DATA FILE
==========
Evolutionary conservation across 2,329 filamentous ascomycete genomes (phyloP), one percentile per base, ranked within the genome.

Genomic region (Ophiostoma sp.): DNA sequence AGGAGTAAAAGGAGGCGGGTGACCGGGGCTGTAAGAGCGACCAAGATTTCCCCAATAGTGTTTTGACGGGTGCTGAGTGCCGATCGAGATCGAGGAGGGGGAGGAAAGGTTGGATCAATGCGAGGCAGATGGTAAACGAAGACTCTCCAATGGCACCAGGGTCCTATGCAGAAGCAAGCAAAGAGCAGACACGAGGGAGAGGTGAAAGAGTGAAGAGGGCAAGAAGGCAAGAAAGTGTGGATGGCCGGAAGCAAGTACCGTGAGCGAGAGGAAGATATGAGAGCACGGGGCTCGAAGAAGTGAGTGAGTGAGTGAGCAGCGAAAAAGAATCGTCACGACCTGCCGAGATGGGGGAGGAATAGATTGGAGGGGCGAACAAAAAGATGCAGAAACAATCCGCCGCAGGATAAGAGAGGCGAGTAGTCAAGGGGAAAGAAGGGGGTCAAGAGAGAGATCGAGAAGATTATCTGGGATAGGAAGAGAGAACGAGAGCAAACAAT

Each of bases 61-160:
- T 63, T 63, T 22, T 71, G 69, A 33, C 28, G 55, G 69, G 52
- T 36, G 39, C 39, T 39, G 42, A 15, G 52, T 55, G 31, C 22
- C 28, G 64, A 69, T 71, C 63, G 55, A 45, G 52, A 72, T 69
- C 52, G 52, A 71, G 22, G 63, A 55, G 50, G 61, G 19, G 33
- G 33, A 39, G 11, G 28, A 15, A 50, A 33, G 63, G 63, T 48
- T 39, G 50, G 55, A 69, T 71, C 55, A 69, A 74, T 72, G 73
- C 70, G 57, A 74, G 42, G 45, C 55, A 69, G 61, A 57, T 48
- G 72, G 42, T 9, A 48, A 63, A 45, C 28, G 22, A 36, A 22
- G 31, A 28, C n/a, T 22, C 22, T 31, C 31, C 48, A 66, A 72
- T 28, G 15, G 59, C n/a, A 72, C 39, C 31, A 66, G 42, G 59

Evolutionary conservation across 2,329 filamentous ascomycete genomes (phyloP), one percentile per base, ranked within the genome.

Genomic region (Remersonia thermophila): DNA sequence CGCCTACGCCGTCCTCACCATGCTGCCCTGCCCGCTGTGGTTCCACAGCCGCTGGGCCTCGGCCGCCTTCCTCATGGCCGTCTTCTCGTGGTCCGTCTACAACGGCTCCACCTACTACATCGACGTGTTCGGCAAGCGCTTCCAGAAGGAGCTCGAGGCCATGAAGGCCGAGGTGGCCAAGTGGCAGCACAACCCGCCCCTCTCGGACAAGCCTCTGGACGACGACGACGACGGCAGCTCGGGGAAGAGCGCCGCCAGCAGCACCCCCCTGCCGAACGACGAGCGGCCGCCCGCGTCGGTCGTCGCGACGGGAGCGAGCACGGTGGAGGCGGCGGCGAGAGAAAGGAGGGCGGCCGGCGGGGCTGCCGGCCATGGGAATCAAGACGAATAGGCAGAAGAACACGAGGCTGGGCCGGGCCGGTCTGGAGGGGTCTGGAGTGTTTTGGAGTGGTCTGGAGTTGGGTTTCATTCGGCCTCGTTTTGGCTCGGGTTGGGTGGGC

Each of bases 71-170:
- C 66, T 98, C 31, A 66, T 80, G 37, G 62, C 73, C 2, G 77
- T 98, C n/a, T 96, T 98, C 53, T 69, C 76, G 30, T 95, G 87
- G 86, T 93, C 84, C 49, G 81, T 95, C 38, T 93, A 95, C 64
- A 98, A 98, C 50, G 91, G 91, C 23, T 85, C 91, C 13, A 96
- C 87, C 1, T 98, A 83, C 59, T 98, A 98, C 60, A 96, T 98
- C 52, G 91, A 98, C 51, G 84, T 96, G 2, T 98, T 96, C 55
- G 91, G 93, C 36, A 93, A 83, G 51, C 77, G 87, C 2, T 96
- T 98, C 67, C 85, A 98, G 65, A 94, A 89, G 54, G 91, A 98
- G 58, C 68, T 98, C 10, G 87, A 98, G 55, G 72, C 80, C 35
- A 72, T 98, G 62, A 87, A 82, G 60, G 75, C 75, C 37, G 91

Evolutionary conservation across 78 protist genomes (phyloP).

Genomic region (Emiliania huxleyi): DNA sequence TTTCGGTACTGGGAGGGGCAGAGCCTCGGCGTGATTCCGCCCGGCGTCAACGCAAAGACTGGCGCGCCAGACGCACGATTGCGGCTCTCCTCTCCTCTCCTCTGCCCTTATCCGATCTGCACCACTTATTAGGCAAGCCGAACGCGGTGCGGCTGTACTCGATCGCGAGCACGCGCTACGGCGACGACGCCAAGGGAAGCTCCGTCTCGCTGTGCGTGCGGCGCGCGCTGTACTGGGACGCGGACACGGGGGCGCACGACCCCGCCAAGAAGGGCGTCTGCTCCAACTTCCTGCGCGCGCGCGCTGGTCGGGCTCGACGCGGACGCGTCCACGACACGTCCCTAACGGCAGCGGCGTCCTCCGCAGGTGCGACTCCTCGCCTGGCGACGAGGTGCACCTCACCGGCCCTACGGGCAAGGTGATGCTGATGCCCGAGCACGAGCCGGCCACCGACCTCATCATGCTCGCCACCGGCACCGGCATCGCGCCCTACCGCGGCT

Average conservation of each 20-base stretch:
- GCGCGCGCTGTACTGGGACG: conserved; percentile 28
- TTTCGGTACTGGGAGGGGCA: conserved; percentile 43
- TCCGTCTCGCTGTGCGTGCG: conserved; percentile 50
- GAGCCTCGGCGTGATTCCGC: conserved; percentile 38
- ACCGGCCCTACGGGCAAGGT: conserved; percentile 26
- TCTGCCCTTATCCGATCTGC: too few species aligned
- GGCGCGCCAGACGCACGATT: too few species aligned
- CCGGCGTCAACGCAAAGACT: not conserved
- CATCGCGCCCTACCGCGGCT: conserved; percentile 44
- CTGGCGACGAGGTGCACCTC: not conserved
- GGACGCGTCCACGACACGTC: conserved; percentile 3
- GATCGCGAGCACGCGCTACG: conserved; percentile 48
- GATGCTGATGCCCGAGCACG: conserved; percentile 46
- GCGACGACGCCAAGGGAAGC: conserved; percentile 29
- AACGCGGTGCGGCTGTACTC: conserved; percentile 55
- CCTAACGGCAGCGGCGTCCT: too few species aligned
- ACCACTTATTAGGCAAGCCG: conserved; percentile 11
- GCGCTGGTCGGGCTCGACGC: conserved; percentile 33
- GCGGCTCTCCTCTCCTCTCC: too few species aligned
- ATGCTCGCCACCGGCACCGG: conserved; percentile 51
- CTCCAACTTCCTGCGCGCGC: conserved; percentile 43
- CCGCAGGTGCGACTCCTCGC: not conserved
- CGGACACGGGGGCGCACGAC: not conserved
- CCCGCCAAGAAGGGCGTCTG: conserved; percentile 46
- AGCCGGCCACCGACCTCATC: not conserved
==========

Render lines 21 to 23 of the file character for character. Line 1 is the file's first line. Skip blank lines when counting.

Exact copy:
- C 87, C 1, T 98, A 83, C 59, T 98, A 98, C 60, A 96, T 98
- C 52, G 91, A 98, C 51, G 84, T 96, G 2, T 98, T 96, C 55
- G 91, G 93, C 36, A 93, A 83, G 51, C 77, G 87, C 2, T 96